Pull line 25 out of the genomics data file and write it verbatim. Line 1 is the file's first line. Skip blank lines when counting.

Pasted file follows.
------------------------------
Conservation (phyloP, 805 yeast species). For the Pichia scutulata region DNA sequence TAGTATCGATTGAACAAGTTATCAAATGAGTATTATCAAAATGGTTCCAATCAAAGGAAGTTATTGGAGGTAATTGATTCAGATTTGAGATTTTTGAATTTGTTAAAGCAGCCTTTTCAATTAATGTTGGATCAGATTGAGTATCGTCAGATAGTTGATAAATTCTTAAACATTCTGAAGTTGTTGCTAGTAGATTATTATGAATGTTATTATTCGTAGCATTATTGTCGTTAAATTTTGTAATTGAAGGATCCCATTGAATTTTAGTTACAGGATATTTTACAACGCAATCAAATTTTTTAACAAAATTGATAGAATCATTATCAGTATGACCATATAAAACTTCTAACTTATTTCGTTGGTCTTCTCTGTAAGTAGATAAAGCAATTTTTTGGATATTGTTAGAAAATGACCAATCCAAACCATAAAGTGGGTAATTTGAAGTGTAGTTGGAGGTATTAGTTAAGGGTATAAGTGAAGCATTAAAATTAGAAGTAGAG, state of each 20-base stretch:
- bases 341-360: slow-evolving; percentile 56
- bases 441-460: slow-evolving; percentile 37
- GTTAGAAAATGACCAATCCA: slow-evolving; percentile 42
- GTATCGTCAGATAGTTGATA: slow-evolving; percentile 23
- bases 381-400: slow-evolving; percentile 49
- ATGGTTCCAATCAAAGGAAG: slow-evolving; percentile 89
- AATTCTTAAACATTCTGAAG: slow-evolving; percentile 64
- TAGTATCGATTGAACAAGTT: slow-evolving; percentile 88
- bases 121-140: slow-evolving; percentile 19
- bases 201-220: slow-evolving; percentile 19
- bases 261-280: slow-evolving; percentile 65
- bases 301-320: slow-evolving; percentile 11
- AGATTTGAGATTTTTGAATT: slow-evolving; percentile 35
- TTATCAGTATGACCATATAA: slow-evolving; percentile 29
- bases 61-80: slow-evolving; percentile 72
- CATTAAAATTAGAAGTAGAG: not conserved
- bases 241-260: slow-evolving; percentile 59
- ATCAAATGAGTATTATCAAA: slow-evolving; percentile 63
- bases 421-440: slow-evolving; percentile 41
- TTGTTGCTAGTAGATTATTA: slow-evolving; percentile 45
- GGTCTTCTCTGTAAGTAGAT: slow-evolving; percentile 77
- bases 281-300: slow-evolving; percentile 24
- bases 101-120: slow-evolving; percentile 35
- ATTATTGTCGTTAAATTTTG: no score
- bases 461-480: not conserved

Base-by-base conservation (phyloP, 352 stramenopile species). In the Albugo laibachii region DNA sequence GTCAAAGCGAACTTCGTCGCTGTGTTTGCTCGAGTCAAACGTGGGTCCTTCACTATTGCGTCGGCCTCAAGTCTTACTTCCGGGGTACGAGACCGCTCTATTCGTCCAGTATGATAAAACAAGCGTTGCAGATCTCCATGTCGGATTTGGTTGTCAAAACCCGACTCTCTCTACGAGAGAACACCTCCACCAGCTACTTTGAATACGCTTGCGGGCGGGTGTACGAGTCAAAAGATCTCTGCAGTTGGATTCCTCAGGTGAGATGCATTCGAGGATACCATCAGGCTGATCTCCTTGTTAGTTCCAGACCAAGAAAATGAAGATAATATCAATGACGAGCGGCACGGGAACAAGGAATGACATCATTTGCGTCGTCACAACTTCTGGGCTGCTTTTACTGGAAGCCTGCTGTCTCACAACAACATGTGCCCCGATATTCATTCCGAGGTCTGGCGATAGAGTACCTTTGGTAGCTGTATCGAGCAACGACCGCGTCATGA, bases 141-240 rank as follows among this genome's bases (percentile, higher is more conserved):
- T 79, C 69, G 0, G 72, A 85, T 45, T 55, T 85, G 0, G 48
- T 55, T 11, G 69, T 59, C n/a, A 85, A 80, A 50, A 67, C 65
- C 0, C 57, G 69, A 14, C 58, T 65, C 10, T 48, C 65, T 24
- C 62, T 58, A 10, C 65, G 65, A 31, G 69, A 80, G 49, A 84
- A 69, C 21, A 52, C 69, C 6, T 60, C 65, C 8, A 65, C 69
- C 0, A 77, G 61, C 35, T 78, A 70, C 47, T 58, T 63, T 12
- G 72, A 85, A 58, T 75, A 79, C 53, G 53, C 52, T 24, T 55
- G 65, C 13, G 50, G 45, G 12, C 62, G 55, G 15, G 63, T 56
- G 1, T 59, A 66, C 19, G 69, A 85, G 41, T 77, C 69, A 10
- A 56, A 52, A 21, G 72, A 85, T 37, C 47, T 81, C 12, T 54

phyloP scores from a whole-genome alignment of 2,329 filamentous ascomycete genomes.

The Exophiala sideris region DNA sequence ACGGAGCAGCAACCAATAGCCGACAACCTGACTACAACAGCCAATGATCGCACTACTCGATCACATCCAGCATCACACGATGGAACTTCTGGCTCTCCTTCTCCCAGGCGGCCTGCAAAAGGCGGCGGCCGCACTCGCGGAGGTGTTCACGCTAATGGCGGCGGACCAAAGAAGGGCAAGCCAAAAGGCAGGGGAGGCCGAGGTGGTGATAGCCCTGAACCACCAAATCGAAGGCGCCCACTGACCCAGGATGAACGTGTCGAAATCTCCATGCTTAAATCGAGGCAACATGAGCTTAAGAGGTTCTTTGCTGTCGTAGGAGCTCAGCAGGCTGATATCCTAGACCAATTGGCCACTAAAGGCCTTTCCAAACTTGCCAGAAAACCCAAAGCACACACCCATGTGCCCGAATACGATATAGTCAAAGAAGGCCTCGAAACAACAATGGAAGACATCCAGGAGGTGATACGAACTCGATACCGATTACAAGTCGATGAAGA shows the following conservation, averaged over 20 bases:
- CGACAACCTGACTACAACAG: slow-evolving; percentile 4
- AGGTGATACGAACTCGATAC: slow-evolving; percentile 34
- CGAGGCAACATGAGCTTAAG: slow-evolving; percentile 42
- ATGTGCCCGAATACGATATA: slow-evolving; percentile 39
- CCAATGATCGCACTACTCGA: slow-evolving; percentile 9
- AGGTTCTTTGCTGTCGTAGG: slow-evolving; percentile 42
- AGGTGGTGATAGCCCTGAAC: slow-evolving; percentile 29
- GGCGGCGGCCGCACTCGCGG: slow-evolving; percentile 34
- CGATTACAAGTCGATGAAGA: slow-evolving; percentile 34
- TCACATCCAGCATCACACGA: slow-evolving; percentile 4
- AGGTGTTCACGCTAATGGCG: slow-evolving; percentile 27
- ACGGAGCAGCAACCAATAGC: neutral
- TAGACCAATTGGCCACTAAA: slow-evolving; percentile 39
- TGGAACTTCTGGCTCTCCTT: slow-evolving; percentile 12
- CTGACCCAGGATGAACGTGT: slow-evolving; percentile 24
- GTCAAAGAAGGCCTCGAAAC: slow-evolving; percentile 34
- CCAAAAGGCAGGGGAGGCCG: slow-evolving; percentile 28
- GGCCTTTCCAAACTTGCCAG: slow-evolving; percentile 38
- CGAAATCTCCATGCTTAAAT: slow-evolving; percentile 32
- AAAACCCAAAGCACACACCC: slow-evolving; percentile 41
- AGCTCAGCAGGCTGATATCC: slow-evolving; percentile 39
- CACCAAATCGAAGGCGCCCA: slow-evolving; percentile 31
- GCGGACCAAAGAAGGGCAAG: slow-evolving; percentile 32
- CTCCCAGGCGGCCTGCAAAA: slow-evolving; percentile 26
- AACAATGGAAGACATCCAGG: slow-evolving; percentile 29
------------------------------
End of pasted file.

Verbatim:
- ATTATTGTCGTTAAATTTTG: no score